Dateline NBC
By
NBC News
updated 2/20/2004 7:56:40 PM ET 2004-02-21T00:56:40

It is hard to imagine an uninteresting or uneventful visit to Jerusalem. And sure enough, while taping there for our report, The Last Days of Jesus, our Dateline production team witnessed something of a meteorologic miracle.  It snowed! To see Gethsemene, Via Dolorosa, and the Ecce Homo Basilica blanketed in white was a rare sight, indeed. And yes, the possibility of divine intervention did cross my mind when the blizzard resulted in a much-needed day off from our shooting schedule!    

This was my second visit to Jerusalem. In August 1982, I spent a few days decompressing there after five weeks of war coverage as a correspondent in West Beirut. Back then, the war in Lebanon was the hot topic in Jerusalem. Today, it's the wall. The massive security divider being erected across much of the West Bank seems to be on everyone's minds.   

Of course, the controversy that led us to Jerusalem is not made of concrete, but of celluloid.  Interestingly, Mel Gibson's new film, The Passion of the Christ, has not generated quite as much buzz in Israel as it has in the U.S. Perhaps that's because the film does not yet have a release date there.  Still, people we spoke with in Jerusalem expressed interest in the movie and in our documentary.  

Dateline NBC
In introducing The Last Days of Jesus, I tell viewers that we are not exploring the mysteries of faith, but rather the mysteries of history. We sought out some of the world's most respected scholars -- believers and non-believers-- to find out what they think happened in Jerusalem almost two thousand years ago. As a philosophy and religious studies major, I grappled with some of these mysteries in college. As a person of faith, I continue to grapple with them today.   And as a journalist, I found working on this report to be a profound and thought-provoking experience. I hope those of you who watch it find value in it.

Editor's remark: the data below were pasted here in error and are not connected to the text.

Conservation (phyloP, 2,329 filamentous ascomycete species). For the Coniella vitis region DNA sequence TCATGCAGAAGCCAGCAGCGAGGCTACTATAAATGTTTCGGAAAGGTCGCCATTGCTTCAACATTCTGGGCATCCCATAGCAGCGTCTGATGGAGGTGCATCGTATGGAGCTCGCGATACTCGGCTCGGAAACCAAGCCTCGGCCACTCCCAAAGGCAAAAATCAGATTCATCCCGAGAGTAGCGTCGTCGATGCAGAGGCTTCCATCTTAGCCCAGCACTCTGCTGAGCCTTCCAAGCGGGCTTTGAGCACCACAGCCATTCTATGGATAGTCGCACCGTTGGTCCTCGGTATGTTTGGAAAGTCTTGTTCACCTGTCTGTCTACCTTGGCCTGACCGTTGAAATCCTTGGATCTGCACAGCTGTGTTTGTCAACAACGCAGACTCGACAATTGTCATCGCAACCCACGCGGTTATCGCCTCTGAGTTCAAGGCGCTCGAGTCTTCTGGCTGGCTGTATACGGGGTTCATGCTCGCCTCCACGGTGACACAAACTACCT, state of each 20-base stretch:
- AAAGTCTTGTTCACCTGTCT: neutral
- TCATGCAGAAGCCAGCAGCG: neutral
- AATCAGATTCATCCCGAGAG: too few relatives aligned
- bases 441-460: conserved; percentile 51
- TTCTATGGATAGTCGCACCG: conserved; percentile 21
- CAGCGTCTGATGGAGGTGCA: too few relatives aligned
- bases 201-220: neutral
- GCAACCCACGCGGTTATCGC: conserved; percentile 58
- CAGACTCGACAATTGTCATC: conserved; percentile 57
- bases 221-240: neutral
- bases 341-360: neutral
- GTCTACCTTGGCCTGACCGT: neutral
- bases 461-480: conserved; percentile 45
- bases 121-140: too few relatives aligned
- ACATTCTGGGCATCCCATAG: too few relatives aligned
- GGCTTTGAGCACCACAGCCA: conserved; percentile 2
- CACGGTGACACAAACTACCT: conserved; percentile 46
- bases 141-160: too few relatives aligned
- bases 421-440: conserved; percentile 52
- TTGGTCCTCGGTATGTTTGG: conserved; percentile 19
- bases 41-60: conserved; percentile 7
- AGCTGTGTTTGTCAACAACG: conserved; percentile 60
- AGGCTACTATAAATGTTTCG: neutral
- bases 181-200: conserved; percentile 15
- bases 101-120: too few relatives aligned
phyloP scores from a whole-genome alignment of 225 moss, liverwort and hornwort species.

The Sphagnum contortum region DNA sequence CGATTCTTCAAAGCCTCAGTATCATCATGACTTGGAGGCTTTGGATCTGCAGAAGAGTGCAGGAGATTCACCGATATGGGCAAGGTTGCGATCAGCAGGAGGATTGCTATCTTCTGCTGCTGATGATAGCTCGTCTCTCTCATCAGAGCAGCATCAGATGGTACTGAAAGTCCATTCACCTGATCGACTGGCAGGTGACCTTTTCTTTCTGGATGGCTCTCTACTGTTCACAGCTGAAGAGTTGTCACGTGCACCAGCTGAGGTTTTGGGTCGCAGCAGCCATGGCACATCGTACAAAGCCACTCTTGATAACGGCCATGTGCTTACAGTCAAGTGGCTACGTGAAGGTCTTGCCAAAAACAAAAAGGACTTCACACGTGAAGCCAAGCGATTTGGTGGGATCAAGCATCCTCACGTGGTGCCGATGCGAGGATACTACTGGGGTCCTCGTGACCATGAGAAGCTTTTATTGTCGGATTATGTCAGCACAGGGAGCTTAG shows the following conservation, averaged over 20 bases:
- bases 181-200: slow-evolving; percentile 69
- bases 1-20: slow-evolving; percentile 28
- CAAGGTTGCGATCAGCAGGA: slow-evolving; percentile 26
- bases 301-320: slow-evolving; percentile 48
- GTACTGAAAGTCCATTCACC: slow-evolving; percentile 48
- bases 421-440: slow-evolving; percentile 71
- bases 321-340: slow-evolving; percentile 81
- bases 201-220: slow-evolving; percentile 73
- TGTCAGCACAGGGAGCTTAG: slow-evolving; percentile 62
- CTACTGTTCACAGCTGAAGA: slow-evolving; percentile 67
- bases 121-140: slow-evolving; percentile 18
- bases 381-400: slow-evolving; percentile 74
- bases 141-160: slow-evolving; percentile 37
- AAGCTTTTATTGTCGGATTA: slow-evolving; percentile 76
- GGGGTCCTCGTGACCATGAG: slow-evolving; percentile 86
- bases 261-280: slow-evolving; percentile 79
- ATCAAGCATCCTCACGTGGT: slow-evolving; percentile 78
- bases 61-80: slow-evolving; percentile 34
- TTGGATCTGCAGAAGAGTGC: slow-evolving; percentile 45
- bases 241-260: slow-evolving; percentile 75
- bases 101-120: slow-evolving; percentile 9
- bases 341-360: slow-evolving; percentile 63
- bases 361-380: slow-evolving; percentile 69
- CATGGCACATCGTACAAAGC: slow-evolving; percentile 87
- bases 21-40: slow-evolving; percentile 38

Our Dateline production team, led by the immensely talented Liz Cole, labored for months to make The Last Days of Jesus a balanced and visually beautiful hour.          


The subject matter is challenging to say the least. Which brings me to one final note. A few years ago I was visiting with one of my former philosophy professors. Our conversation turned to history and religion, and I asked him how he thought journalists should measure the truth of a spiritual claim. I was sure that, for once, the student had stumped the professor with a difficult question. But without skipping a beat, he answered, "Spiritual truth is measured by the lasting, positive impact it has on people's lives."  Wise words.

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